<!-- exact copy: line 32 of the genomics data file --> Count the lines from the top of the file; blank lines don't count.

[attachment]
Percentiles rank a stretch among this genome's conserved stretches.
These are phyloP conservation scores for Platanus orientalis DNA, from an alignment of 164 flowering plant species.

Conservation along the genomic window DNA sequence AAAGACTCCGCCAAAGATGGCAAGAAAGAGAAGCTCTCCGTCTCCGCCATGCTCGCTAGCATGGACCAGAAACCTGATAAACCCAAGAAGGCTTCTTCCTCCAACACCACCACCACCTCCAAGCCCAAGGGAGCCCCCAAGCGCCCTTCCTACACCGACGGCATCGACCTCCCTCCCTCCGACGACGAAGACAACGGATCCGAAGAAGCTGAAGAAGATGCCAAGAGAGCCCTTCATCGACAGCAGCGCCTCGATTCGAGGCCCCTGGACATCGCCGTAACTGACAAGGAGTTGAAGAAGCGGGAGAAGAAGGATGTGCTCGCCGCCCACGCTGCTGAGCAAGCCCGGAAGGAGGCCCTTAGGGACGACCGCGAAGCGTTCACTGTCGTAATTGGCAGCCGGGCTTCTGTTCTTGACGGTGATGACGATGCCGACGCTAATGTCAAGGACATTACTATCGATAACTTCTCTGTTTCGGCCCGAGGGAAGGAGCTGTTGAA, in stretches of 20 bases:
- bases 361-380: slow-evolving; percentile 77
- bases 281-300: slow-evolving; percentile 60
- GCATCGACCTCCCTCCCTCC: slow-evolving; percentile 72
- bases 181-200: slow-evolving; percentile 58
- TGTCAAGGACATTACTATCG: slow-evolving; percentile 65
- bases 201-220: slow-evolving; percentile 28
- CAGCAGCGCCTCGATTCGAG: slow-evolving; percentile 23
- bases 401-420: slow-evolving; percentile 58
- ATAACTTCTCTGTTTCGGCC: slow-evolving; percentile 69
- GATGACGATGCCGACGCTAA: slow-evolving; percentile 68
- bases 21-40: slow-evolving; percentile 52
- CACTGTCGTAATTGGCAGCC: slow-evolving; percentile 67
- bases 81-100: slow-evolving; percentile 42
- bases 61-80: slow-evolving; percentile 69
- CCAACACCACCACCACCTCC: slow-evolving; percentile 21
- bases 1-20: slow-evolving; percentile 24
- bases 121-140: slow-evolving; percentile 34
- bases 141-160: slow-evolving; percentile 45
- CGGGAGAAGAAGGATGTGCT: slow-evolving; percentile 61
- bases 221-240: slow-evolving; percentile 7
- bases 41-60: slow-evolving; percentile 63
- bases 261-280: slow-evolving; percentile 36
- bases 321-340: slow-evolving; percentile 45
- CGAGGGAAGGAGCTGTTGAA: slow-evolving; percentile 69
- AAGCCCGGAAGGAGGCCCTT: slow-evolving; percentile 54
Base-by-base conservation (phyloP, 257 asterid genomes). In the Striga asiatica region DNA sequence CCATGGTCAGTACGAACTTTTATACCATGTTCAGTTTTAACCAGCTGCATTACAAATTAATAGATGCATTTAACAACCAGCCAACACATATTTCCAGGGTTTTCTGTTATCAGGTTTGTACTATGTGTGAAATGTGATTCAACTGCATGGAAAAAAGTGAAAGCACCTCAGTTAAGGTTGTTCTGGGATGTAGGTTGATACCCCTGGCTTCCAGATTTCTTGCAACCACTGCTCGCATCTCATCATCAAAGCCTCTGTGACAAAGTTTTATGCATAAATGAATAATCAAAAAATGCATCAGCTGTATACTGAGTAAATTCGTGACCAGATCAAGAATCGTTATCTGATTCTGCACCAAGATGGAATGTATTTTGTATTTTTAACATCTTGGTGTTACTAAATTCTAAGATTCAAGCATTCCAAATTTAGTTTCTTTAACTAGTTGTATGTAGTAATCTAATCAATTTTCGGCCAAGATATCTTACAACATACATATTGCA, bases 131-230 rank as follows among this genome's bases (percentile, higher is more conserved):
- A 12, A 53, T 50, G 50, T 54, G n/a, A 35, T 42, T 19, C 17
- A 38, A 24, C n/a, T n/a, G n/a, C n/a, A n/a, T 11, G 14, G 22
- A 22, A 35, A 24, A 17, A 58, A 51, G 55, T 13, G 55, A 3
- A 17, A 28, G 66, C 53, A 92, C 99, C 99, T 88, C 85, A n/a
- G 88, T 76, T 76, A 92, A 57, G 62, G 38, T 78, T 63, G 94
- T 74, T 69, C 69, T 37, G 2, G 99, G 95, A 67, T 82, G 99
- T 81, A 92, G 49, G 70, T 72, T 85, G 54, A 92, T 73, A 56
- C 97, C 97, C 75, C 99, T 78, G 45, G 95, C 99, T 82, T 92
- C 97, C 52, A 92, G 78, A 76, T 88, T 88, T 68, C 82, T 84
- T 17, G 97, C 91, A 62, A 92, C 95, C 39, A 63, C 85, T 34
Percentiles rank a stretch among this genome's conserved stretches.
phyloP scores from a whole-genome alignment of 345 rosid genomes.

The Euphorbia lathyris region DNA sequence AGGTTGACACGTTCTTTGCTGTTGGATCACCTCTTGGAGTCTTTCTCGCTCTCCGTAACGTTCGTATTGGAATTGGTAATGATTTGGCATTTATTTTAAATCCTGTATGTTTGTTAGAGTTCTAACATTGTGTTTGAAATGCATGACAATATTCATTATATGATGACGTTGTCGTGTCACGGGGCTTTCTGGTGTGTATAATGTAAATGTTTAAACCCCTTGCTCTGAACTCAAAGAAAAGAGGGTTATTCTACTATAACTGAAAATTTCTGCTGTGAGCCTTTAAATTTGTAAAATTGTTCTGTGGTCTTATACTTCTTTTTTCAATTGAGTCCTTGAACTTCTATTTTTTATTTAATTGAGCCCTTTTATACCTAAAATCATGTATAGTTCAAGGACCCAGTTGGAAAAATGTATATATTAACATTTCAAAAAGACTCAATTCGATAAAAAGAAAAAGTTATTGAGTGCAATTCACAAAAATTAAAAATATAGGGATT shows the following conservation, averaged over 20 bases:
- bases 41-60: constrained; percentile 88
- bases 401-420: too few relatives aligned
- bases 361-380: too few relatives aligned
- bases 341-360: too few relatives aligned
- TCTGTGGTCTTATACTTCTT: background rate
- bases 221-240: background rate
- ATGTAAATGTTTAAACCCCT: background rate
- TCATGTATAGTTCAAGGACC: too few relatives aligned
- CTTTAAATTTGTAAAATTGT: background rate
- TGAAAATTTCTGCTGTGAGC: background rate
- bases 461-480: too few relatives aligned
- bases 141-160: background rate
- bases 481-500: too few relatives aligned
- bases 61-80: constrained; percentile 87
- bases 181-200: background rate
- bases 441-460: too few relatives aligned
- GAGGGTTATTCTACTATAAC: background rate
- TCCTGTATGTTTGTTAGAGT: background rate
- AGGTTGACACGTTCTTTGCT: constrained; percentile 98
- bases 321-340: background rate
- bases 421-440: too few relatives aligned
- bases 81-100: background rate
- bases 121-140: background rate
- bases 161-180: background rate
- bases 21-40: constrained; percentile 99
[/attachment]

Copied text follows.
- A 22, A 35, A 24, A 17, A 58, A 51, G 55, T 13, G 55, A 3